The essential data required for the study will be gathered from the existing records and literature. Therefore, an all-embracive literature review will be utilized as the method of data collection. Peer-reviewed articles and other reliable academic sources will be chosen as the primary source of the essential data so that the research outcomes could remain credible.
The project is planned in three stages: data collection from literature sources on the early Renaissance, short interviews with modern people on the topic of money, wealth, and power, analysis and comparison of the data.
Results and Implications
The desired results will include similarities and differences in perception of money, wealth, and power. This project could help better understand the transformation of the concepts’ meaning and the extent of their influence on modern people’s lives. Perhaps, it would give an insight into the direction of the development of modern society.
Brucker, G. A. (2015) The civic world of Early Renaissance Florence. Princeton, NJ: Princeton University Press.
Burke, P., Clossey, L., & Fernández-Armesto, F. (2017). The global Renaissance. Journal of World History, 28(1), 1-30.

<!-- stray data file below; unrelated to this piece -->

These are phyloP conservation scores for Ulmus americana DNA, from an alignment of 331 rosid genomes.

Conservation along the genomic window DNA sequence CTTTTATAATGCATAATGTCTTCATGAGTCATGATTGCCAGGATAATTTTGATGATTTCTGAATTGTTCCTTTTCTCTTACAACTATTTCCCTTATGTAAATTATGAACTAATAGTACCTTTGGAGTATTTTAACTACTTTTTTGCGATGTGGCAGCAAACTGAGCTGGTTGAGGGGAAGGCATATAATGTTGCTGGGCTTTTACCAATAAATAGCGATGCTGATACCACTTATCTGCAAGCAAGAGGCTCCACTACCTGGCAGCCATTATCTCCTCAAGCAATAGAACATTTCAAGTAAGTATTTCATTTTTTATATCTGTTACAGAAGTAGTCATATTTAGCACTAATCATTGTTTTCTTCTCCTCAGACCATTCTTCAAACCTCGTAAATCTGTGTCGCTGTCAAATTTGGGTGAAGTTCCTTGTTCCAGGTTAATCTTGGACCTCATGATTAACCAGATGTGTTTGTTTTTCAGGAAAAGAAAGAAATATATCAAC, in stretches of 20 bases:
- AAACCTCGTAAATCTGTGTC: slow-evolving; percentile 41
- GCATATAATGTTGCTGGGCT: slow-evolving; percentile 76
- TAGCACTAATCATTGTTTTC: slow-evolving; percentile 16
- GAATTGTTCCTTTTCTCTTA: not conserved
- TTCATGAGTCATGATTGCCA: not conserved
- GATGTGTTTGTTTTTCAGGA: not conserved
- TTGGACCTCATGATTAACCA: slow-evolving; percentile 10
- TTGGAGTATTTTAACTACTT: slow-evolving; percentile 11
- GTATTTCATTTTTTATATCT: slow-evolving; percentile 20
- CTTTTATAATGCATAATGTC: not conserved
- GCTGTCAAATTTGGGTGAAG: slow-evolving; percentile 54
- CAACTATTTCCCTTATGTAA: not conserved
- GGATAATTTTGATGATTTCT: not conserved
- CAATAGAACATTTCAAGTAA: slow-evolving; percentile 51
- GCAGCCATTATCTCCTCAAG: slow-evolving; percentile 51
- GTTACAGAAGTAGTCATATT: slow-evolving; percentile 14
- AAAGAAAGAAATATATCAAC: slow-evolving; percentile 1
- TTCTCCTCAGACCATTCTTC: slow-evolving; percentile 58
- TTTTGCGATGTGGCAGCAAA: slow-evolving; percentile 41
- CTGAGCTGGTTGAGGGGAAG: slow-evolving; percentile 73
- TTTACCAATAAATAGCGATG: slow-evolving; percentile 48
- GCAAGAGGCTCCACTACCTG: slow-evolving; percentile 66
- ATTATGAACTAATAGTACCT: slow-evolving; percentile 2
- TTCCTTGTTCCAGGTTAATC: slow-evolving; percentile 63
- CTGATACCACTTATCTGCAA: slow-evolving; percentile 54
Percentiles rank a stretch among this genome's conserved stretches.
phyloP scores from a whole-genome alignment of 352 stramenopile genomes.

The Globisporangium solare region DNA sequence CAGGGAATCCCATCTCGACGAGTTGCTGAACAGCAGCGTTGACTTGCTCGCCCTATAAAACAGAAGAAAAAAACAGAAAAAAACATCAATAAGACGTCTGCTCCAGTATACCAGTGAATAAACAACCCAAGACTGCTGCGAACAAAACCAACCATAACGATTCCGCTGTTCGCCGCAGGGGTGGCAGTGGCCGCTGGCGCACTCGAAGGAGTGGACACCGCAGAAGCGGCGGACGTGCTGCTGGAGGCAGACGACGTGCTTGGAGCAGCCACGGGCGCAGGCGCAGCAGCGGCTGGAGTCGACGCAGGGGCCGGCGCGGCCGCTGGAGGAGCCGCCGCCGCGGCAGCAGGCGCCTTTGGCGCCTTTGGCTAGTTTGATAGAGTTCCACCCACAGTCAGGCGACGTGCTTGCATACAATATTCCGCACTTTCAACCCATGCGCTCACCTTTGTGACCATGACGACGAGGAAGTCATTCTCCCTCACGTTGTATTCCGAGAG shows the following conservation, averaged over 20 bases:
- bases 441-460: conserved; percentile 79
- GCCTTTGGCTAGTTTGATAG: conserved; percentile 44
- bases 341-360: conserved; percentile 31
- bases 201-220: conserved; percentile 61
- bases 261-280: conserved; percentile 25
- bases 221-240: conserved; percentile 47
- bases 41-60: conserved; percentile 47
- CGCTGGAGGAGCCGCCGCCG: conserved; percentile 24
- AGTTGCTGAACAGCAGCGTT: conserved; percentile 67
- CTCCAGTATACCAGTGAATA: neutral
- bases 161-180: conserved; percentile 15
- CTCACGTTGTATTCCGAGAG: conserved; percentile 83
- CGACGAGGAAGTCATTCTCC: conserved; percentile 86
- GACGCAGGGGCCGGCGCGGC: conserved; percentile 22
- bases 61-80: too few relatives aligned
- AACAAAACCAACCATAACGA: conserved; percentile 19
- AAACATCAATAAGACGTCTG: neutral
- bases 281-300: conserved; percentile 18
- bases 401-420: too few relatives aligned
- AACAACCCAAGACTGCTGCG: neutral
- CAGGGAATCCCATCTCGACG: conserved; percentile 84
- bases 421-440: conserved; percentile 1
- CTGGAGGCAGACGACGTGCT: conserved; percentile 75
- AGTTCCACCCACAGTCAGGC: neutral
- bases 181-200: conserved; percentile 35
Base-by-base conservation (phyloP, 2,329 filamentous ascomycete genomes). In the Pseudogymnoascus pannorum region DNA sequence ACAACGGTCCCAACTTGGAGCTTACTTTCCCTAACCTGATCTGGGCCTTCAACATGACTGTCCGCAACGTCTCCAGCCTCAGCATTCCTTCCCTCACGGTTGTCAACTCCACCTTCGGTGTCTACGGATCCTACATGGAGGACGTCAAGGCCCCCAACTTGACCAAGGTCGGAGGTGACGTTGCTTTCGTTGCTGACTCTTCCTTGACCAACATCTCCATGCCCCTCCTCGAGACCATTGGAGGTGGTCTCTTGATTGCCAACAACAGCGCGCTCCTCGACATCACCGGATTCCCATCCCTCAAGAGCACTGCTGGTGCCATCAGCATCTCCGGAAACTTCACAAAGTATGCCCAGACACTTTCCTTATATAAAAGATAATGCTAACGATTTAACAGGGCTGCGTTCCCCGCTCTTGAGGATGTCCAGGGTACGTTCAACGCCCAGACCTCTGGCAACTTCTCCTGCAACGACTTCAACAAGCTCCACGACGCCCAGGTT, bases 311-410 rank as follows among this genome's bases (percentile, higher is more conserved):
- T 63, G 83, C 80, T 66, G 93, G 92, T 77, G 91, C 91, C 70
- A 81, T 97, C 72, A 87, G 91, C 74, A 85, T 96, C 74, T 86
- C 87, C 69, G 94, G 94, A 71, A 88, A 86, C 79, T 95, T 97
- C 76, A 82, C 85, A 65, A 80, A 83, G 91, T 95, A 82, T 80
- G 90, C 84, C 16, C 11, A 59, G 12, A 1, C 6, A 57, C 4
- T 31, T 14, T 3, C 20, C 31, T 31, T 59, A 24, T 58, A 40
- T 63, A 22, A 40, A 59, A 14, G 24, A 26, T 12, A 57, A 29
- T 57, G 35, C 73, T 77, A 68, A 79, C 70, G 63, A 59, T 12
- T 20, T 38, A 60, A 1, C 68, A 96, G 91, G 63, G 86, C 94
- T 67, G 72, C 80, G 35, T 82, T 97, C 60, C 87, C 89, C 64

Cohn, J. S. (2012). Renaissance attachment to things: Material culture in last wills and testaments. Economic History Review, 65(3), 984-1004.
Huber, R. (2016). Oh death: Death, dying, and the culture of the macabre in the late Middle Ages. Web.
Huey-ling, L. (2015). The social meaning of money in Dekker’s The Shoemaker’s Holiday and Shakespeare’s The Merchant of Venice. Comparative Drama, 49(3), 335-366.
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Petrocchi, A. (2017). Mercantile arithmetic in Renaissance Italy: A translation and study of a vernacular Tabacco work. Ceræ: An Australasian Journal of Medieval and Early Modern Studies, 3, 1-30.
Salvatore, C. (2013). “God, power and money:” Did Cosimo de Medici deceive Renaissance Florence? Intercedes, 14(29), 180.
Strathern, P. (2016). The Medici: Power, money, and ambition in the Italian Renaissance. New York, NY: Pegasus Books.